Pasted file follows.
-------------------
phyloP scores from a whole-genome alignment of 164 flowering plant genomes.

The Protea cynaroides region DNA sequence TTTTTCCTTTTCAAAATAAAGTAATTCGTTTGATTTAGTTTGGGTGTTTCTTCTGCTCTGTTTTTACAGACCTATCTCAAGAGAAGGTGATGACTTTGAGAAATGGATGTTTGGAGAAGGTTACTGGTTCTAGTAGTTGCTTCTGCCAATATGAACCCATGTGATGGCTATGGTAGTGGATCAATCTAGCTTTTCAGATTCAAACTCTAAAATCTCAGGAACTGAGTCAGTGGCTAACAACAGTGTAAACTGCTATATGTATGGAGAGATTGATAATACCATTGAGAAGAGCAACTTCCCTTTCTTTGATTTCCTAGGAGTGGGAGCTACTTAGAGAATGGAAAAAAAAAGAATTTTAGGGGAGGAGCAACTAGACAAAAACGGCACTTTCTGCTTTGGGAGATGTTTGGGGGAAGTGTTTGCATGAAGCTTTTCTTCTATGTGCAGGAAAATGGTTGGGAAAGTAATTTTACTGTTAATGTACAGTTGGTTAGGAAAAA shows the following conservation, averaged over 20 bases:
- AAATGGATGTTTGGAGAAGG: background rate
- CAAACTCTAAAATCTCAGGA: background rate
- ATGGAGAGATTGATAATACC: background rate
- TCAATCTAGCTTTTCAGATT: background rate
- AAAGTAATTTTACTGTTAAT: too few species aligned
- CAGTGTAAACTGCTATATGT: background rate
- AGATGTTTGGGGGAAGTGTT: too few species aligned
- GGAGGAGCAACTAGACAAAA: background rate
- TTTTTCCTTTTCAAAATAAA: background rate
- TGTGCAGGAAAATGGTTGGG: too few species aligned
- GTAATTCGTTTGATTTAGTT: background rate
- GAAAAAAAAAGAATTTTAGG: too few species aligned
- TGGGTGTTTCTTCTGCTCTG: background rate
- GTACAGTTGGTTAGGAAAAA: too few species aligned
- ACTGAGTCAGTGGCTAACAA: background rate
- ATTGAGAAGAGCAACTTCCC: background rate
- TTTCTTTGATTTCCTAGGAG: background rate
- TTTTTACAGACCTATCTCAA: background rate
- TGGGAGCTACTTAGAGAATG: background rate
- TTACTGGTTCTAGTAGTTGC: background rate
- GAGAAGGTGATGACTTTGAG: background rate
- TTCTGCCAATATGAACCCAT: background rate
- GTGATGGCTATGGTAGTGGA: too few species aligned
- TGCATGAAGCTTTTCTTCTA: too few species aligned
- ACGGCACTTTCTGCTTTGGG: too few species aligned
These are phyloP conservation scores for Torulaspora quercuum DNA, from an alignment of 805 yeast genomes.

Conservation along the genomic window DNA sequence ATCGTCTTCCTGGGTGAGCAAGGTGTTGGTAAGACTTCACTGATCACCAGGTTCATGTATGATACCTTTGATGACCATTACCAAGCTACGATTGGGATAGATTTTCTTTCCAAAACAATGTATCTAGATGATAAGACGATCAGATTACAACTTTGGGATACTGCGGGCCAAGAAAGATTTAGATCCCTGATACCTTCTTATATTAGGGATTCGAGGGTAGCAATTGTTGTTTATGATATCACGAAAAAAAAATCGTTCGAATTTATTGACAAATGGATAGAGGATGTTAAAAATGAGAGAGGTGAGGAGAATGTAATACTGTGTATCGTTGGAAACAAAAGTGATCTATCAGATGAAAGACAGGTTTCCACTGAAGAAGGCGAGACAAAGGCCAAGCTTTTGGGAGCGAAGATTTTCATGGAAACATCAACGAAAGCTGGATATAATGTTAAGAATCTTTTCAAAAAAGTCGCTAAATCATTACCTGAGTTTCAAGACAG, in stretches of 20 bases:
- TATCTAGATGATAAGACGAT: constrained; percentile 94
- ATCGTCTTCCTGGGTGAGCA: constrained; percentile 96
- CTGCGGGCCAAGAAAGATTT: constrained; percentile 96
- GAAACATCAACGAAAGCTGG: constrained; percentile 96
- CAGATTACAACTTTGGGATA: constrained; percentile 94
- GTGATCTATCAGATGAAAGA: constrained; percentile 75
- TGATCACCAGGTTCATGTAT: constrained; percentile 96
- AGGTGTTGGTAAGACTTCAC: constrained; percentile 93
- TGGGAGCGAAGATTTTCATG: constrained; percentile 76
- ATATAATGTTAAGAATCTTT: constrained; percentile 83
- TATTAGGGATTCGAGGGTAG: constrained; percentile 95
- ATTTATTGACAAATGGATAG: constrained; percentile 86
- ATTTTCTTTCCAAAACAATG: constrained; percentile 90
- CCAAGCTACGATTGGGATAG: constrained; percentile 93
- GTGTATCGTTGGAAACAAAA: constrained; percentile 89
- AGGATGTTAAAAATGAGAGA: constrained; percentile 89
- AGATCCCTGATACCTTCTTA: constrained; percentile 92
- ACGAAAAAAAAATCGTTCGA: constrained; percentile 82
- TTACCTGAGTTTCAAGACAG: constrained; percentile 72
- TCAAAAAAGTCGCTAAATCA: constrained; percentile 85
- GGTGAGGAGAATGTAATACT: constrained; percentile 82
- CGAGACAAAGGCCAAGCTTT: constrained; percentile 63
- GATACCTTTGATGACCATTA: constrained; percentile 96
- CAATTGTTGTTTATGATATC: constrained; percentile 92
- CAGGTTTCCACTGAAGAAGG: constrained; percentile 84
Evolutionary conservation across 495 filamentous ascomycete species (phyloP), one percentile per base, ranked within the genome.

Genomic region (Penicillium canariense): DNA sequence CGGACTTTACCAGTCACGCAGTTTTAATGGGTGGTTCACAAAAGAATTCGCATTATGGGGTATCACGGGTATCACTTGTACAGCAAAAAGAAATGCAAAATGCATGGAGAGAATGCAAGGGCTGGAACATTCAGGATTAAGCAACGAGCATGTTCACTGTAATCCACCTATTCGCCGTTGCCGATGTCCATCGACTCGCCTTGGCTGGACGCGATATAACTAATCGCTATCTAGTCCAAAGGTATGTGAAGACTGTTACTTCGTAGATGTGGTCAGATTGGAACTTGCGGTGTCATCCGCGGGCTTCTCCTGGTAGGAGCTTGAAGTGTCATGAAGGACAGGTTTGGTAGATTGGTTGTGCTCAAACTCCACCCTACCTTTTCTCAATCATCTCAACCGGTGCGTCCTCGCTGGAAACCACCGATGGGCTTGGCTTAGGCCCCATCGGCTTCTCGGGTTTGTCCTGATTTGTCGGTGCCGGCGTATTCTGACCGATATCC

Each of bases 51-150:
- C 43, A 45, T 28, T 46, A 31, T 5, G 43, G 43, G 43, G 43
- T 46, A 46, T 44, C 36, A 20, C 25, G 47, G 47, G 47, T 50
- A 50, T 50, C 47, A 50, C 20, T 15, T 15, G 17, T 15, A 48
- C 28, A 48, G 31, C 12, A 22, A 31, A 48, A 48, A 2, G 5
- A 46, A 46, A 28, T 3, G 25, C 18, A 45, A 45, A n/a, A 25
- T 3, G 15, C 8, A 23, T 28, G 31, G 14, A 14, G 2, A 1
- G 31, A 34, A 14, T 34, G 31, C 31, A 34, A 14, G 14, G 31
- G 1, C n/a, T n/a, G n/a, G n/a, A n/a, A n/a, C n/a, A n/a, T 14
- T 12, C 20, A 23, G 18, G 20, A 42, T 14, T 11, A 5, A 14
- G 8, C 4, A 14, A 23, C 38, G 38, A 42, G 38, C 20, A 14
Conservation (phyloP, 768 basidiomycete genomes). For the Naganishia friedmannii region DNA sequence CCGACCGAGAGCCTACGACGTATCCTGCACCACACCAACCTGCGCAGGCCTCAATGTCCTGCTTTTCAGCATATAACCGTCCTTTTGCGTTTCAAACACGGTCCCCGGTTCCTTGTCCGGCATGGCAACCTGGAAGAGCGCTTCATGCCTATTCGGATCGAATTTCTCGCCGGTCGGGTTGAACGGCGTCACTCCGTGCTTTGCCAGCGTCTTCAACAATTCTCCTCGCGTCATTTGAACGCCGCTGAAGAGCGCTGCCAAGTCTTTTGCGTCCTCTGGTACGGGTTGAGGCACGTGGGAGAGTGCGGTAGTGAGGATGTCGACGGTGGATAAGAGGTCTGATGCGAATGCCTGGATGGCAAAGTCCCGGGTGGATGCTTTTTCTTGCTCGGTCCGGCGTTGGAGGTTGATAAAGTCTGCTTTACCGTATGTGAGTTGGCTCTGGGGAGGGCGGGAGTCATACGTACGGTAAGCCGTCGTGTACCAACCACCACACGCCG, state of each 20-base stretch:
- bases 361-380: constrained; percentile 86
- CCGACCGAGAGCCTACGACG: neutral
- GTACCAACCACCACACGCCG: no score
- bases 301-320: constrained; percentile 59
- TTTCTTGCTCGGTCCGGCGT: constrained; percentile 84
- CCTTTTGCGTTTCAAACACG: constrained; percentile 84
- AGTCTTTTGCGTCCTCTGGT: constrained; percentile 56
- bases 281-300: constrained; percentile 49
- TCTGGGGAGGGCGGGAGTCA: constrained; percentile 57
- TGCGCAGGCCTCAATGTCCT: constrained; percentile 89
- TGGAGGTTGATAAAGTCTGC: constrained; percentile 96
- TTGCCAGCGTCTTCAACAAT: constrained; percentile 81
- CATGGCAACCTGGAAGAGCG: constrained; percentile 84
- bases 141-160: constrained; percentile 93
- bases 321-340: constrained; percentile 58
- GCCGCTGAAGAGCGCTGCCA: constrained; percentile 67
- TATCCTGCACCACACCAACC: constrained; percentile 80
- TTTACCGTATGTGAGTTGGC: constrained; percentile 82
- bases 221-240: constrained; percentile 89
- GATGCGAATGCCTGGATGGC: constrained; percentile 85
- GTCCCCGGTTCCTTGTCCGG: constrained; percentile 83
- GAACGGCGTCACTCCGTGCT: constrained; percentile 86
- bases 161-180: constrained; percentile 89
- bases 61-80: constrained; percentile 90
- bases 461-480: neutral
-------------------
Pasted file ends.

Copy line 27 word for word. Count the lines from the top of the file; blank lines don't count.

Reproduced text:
- ACGGCACTTTCTGCTTTGGG: too few species aligned